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10 Ways to Make Your LinkedIn Profile Stand Out in 2021

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In 2021 successful job hunting requires having a LinkedIn profile that’s current and optimized. It’s not enough to simply exist on LinkedIn. In this column and the next, I’ll provide ways to create a profile that’ll attract employers and hiring managers.

Your goal is to create a profile that attracts attention, says the right things, and is a catalyst to connecting you with people who can help you. LinkedIn can literally get your name in front of thousands of professionals in your industry. If you’re looking for a job, that’s huge!

Something to keep in mind: Employers will read through your profile before deciding to schedule an interview with you.

Here are the first 5 ways you can make your LinkedIn profile stand out:

1. Add a headshot

It’s mind-boggling how many LinkedIn profiles don’t have a headshot, which is the equivalent of wearing a paper bag on your head at an industry tradeshow. Put a face to your name and add a profile picture, a good one. Your profile picture is the first impression people will get of you.

2. Create an eye-catching headline

Your headline is right below your name and therefore the first thing your profile visitors will read. It’s your profile most valuable real estate. LinkedIn’s default settings will create your headline with your current position, but you can edit it to whatever you want. You have 120 characters to work with, so write something that will resonate. Envision the text of a billboard advertisement for you and what you do. Instead of just listing your job title, mention your specialty and how you benefited your company or customers. Write for your target audience. Are you speaking to industry peers, customers, or hiring managers?

Example:

Inside Sales Representative · SaaS · $68.8 M in Software Sales Generated Since 2016

This tells the reader your job, what you bring to the table, and enhances your credibility.

3. Craft an interesting summary

Your LinkedIn summary is your opportunity to tell your career story with up to 2,000 characters. Spend some time crafting your story in a way that makes the reader say to themselves, I got to meet this person! Keep in mind attention spans are short; I don’t recommend you use all 2,000 characters. Keep your summary in the 1,000 – 1,250 characters range.

Your summary shouldn’t be rehashing your experience. Mention what you do well, where you’re a Subject Matter Expert (SME) in and what you’re able to bring to an employer. Keywords here is crucial! Use words strongly connected to your industry, while painting a picture of who you are as a professional.

Example:

As an information security analyst at Rockyview General Hospital in Calgary, I manage the day-to-day flow of information into and out of the hospital. With a focus on database management, my job ensures critical computer systems, medical files, and patient history remain active and never fail. My team and I stay updated on the latest trends in information security to not only keep Rockyview General Hospital safe but also on the cutting edge.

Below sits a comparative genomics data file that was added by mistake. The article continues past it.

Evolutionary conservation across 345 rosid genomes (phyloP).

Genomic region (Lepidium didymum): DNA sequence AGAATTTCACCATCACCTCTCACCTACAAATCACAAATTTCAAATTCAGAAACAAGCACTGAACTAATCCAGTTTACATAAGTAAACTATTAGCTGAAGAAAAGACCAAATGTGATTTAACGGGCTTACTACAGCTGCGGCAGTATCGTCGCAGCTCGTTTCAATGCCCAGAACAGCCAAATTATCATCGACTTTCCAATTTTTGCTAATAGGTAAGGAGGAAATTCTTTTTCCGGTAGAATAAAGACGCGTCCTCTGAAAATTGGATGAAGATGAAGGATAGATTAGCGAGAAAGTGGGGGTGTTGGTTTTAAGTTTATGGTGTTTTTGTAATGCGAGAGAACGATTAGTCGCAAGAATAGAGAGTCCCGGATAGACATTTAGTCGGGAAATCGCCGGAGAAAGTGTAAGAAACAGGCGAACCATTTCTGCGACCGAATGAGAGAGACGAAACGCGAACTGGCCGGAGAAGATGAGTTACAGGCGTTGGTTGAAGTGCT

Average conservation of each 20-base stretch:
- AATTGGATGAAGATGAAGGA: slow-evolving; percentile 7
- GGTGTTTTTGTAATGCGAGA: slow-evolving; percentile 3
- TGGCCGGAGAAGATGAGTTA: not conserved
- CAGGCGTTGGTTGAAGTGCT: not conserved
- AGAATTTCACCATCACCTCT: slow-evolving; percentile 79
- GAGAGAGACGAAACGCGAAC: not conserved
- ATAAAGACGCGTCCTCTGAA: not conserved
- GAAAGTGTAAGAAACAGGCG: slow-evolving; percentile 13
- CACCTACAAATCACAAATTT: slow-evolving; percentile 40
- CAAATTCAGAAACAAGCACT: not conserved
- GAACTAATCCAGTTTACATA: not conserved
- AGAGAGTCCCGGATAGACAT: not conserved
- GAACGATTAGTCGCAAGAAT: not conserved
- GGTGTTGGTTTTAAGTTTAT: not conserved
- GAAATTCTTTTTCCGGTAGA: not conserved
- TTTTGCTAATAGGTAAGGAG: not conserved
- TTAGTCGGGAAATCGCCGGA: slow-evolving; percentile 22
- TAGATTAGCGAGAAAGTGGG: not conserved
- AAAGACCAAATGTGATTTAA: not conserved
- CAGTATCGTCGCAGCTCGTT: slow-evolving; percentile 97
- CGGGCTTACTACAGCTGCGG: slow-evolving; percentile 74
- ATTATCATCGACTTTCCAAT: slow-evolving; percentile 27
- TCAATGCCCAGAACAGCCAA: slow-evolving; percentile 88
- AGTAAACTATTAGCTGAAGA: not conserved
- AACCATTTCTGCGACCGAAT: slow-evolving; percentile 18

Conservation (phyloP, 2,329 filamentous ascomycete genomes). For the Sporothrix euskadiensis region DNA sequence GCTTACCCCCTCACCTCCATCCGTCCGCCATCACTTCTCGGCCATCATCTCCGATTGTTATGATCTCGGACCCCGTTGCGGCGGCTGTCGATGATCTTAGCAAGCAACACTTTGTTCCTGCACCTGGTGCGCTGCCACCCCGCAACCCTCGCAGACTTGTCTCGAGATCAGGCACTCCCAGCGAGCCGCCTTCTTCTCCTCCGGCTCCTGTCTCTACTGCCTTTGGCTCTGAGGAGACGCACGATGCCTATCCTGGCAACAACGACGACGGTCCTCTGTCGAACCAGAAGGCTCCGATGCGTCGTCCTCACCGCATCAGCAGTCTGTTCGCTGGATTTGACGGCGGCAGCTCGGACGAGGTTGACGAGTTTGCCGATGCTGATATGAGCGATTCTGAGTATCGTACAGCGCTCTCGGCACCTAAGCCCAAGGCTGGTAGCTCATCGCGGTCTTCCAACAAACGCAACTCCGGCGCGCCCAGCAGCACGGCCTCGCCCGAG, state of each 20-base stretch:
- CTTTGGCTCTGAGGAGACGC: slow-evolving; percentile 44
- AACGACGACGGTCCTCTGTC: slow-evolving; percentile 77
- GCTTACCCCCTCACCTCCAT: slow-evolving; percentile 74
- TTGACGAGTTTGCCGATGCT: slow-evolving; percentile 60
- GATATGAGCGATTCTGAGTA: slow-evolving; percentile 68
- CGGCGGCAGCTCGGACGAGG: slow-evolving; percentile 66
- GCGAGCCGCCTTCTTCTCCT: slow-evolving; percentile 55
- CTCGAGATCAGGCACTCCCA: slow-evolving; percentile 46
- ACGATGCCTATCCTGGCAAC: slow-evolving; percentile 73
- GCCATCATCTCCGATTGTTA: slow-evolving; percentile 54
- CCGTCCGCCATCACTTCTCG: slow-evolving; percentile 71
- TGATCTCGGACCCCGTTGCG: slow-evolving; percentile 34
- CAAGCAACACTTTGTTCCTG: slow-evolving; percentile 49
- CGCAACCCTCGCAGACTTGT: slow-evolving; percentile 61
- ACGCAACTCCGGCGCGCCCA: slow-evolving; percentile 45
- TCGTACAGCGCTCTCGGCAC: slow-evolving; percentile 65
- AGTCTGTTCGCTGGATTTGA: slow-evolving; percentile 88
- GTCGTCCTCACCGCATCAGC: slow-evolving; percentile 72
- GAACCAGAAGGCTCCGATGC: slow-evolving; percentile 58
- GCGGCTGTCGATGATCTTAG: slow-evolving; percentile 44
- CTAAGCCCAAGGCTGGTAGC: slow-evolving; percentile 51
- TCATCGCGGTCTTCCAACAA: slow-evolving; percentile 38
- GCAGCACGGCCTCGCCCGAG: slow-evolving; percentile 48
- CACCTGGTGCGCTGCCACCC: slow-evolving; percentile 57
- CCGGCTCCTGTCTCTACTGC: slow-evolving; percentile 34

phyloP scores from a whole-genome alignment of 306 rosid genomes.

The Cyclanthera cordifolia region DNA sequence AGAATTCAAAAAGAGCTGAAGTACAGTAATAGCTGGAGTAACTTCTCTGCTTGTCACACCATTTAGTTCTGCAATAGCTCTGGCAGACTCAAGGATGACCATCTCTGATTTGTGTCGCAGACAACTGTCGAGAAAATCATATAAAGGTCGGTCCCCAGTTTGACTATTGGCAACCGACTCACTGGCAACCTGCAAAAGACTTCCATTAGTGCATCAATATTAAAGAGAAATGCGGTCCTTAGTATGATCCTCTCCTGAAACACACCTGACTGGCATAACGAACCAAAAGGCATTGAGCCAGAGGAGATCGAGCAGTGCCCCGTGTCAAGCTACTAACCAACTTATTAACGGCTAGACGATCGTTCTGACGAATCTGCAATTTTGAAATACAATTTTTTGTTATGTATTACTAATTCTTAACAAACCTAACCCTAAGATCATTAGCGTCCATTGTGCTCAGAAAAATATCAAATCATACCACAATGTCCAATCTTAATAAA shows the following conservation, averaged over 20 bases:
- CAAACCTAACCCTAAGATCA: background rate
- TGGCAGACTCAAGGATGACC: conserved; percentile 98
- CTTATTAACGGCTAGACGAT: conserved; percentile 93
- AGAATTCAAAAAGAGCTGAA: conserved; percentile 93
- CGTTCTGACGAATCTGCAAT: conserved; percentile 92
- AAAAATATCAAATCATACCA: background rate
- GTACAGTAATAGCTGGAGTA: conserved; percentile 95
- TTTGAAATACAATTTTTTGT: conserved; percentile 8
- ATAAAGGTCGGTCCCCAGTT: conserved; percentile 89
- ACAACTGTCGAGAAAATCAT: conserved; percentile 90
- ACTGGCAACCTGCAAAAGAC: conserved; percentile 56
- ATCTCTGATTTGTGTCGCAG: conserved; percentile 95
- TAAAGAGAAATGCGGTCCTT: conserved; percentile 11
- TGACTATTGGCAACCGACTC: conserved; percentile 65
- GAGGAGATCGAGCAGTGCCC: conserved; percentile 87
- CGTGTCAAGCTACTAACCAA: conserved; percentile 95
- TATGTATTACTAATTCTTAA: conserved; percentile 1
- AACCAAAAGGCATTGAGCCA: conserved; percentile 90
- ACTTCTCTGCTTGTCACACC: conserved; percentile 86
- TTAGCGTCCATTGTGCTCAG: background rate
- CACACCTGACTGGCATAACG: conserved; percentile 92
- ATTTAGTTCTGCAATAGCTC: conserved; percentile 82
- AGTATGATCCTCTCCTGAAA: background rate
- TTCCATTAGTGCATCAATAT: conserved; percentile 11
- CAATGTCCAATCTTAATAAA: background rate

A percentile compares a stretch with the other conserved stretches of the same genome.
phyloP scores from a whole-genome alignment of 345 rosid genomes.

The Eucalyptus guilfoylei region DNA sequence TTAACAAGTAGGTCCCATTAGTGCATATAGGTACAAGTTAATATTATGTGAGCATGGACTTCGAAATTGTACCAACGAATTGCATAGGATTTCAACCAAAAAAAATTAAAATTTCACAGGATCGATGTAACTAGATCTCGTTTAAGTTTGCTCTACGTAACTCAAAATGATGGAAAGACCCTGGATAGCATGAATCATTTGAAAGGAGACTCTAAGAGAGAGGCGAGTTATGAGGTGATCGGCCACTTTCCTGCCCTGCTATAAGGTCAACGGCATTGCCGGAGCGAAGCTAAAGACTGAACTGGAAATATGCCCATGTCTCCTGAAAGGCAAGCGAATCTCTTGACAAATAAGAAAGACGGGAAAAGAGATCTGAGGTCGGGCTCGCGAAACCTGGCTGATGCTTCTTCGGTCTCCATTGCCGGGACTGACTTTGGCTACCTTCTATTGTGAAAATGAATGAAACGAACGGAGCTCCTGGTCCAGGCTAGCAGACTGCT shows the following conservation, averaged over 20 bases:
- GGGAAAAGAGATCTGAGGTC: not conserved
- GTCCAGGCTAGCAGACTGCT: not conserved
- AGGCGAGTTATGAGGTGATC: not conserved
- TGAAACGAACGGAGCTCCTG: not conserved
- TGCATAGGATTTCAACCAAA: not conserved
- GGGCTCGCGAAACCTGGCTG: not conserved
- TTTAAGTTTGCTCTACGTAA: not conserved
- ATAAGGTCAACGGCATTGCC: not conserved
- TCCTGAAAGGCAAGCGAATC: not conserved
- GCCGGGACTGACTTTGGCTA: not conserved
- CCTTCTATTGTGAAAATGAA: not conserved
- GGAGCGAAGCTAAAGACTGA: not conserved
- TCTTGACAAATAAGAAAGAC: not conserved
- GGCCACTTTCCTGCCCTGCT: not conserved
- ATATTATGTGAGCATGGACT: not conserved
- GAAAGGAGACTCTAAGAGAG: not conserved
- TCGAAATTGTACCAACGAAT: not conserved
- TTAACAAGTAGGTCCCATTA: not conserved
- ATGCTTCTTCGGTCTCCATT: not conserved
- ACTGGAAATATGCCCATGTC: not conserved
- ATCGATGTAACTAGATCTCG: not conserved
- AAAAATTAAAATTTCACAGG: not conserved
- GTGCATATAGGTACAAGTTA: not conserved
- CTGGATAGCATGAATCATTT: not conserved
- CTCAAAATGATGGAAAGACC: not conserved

4. Highlight your experience

You can do much better than merely cutting and pasting your resume onto your LinkedIn profile. Include past jobs you deem relevant to where you want your career to go and use three to five exciting and impressive bullet points for each job.

Use action words to show your responsibilities and what you accomplished (results) for your employer. Using numbers as much as possible, communicate the impact you’ve made, the initiatives you led, and the revenue influence you had (most important).

Example:

Directed launch of 12 new product lines, with total annual revenue of $1.3B.

5. Use visual media

Like on Twitter and Facebook, you can add a background banner photo on LinkedIn. Your LinkedIn background banner photo should reinforce who you are and visually support your profile’s written portions.

LinkedIn allows you to connect other media to your profile such as YouTube videos, infographics, PowerPoints. Don’t be shy to be creative with relevant media to make your page jump off the screen and demand attention.

Next week I’ll provide 5 more suggestions to make your LinkedIn profile job hunt ready.

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Calgary Stampede to proceed with limited events

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The Calgary Stampede, an annual rodeo, exhibition and festival that is also Canada‘s biggest and booziest party, will go ahead this year after being pulled in 2020 due to the pandemic, though it will not look and feel the same, an event organizer told CBC Radio.

“It won’t be your typical Stampede … it’s not the experience that you had in years past,” Kristina Barnes, communications manager with the Calgary Stampede, told a CBC Radio programme on Friday.

She said organizers were still deciding whether to include rodeo or the grandstand show in this year’s version.

Known as “the greatest outdoor show on earth,” the Stampede draws tourists from around the world for its rodeo and chuckwagon races, but much of the action happens away from official venues at parties hosted by oil and gas companies.

“The Safest and Greatest Outdoor Show on Earth is what we’re going to call it this year,” Barnes said, adding the organizers are working directly with Alberta Health to ensure Stampede experiences stay “within the guidelines” that may be in effect in July.

The event is scheduled to take place between July 9-18, according to the Calgary Stampede website.